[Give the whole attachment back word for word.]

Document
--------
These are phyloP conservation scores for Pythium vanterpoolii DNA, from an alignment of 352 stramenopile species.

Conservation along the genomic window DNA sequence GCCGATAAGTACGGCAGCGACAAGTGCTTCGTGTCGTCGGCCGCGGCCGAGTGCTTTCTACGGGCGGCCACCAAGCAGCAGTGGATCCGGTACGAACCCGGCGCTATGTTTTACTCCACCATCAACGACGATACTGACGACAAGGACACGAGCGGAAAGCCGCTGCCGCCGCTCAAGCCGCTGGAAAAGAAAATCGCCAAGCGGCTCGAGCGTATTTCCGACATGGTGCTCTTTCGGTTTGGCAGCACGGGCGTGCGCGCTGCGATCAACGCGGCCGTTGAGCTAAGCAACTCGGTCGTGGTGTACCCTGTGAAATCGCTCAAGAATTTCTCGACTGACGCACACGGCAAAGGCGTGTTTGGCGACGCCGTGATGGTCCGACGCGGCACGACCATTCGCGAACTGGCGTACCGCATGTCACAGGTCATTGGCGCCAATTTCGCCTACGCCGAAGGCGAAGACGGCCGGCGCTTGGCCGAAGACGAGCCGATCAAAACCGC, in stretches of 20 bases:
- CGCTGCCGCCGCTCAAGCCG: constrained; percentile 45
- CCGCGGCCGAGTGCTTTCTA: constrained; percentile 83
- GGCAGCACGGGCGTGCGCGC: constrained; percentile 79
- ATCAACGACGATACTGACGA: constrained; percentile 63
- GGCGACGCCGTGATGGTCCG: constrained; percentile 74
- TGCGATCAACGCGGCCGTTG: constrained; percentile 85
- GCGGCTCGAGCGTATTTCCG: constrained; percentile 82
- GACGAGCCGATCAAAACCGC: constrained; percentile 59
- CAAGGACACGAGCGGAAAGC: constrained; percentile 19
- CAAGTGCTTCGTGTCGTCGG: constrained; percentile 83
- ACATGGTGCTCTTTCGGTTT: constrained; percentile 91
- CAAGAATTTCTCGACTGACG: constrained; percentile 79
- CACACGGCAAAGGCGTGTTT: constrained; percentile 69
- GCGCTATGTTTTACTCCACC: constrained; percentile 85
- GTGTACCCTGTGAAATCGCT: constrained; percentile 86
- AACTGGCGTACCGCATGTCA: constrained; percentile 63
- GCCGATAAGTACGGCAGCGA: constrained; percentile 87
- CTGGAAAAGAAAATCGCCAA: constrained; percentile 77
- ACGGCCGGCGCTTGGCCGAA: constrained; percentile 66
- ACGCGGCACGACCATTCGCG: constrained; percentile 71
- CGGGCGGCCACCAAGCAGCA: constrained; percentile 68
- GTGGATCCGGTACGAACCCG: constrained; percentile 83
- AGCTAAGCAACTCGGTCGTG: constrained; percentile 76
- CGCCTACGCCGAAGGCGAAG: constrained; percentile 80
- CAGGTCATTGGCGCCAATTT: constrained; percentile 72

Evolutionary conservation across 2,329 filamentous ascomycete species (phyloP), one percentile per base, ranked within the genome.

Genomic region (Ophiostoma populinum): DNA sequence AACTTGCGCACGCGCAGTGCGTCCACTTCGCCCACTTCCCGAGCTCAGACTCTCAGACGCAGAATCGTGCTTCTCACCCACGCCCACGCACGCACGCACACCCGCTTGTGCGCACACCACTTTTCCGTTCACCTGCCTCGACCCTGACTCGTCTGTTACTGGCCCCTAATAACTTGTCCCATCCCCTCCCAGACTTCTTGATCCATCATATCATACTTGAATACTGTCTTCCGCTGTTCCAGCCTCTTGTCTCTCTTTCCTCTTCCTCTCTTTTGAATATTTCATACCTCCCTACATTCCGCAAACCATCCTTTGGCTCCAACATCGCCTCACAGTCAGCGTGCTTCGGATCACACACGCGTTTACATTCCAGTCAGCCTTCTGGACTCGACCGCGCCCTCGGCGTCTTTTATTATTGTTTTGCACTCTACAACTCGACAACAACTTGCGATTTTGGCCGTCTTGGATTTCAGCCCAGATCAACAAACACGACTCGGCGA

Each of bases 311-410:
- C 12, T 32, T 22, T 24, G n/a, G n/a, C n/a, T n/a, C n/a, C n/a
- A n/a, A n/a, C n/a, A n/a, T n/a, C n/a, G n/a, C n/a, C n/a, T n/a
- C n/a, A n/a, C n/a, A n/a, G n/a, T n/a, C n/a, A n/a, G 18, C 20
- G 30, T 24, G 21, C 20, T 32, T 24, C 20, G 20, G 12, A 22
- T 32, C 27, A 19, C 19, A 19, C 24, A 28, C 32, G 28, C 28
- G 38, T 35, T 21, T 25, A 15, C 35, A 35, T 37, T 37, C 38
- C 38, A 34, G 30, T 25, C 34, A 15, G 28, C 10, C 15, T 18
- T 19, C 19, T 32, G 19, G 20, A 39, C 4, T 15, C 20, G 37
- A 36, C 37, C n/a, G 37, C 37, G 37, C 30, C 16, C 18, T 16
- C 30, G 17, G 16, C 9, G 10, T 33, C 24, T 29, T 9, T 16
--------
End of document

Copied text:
These are phyloP conservation scores for Pythium vanterpoolii DNA, from an alignment of 352 stramenopile species.

Conservation along the genomic window DNA sequence GCCGATAAGTACGGCAGCGACAAGTGCTTCGTGTCGTCGGCCGCGGCCGAGTGCTTTCTACGGGCGGCCACCAAGCAGCAGTGGATCCGGTACGAACCCGGCGCTATGTTTTACTCCACCATCAACGACGATACTGACGACAAGGACACGAGCGGAAAGCCGCTGCCGCCGCTCAAGCCGCTGGAAAAGAAAATCGCCAAGCGGCTCGAGCGTATTTCCGACATGGTGCTCTTTCGGTTTGGCAGCACGGGCGTGCGCGCTGCGATCAACGCGGCCGTTGAGCTAAGCAACTCGGTCGTGGTGTACCCTGTGAAATCGCTCAAGAATTTCTCGACTGACGCACACGGCAAAGGCGTGTTTGGCGACGCCGTGATGGTCCGACGCGGCACGACCATTCGCGAACTGGCGTACCGCATGTCACAGGTCATTGGCGCCAATTTCGCCTACGCCGAAGGCGAAGACGGCCGGCGCTTGGCCGAAGACGAGCCGATCAAAACCGC, in stretches of 20 bases:
- CGCTGCCGCCGCTCAAGCCG: constrained; percentile 45
- CCGCGGCCGAGTGCTTTCTA: constrained; percentile 83
- GGCAGCACGGGCGTGCGCGC: constrained; percentile 79
- ATCAACGACGATACTGACGA: constrained; percentile 63
- GGCGACGCCGTGATGGTCCG: constrained; percentile 74
- TGCGATCAACGCGGCCGTTG: constrained; percentile 85
- GCGGCTCGAGCGTATTTCCG: constrained; percentile 82
- GACGAGCCGATCAAAACCGC: constrained; percentile 59
- CAAGGACACGAGCGGAAAGC: constrained; percentile 19
- CAAGTGCTTCGTGTCGTCGG: constrained; percentile 83
- ACATGGTGCTCTTTCGGTTT: constrained; percentile 91
- CAAGAATTTCTCGACTGACG: constrained; percentile 79
- CACACGGCAAAGGCGTGTTT: constrained; percentile 69
- GCGCTATGTTTTACTCCACC: constrained; percentile 85
- GTGTACCCTGTGAAATCGCT: constrained; percentile 86
- AACTGGCGTACCGCATGTCA: constrained; percentile 63
- GCCGATAAGTACGGCAGCGA: constrained; percentile 87
- CTGGAAAAGAAAATCGCCAA: constrained; percentile 77
- ACGGCCGGCGCTTGGCCGAA: constrained; percentile 66
- ACGCGGCACGACCATTCGCG: constrained; percentile 71
- CGGGCGGCCACCAAGCAGCA: constrained; percentile 68
- GTGGATCCGGTACGAACCCG: constrained; percentile 83
- AGCTAAGCAACTCGGTCGTG: constrained; percentile 76
- CGCCTACGCCGAAGGCGAAG: constrained; percentile 80
- CAGGTCATTGGCGCCAATTT: constrained; percentile 72

Evolutionary conservation across 2,329 filamentous ascomycete species (phyloP), one percentile per base, ranked within the genome.

Genomic region (Ophiostoma populinum): DNA sequence AACTTGCGCACGCGCAGTGCGTCCACTTCGCCCACTTCCCGAGCTCAGACTCTCAGACGCAGAATCGTGCTTCTCACCCACGCCCACGCACGCACGCACACCCGCTTGTGCGCACACCACTTTTCCGTTCACCTGCCTCGACCCTGACTCGTCTGTTACTGGCCCCTAATAACTTGTCCCATCCCCTCCCAGACTTCTTGATCCATCATATCATACTTGAATACTGTCTTCCGCTGTTCCAGCCTCTTGTCTCTCTTTCCTCTTCCTCTCTTTTGAATATTTCATACCTCCCTACATTCCGCAAACCATCCTTTGGCTCCAACATCGCCTCACAGTCAGCGTGCTTCGGATCACACACGCGTTTACATTCCAGTCAGCCTTCTGGACTCGACCGCGCCCTCGGCGTCTTTTATTATTGTTTTGCACTCTACAACTCGACAACAACTTGCGATTTTGGCCGTCTTGGATTTCAGCCCAGATCAACAAACACGACTCGGCGA

Each of bases 311-410:
- C 12, T 32, T 22, T 24, G n/a, G n/a, C n/a, T n/a, C n/a, C n/a
- A n/a, A n/a, C n/a, A n/a, T n/a, C n/a, G n/a, C n/a, C n/a, T n/a
- C n/a, A n/a, C n/a, A n/a, G n/a, T n/a, C n/a, A n/a, G 18, C 20
- G 30, T 24, G 21, C 20, T 32, T 24, C 20, G 20, G 12, A 22
- T 32, C 27, A 19, C 19, A 19, C 24, A 28, C 32, G 28, C 28
- G 38, T 35, T 21, T 25, A 15, C 35, A 35, T 37, T 37, C 38
- C 38, A 34, G 30, T 25, C 34, A 15, G 28, C 10, C 15, T 18
- T 19, C 19, T 32, G 19, G 20, A 39, C 4, T 15, C 20, G 37
- A 36, C 37, C n/a, G 37, C 37, G 37, C 30, C 16, C 18, T 16
- C 30, G 17, G 16, C 9, G 10, T 33, C 24, T 29, T 9, T 16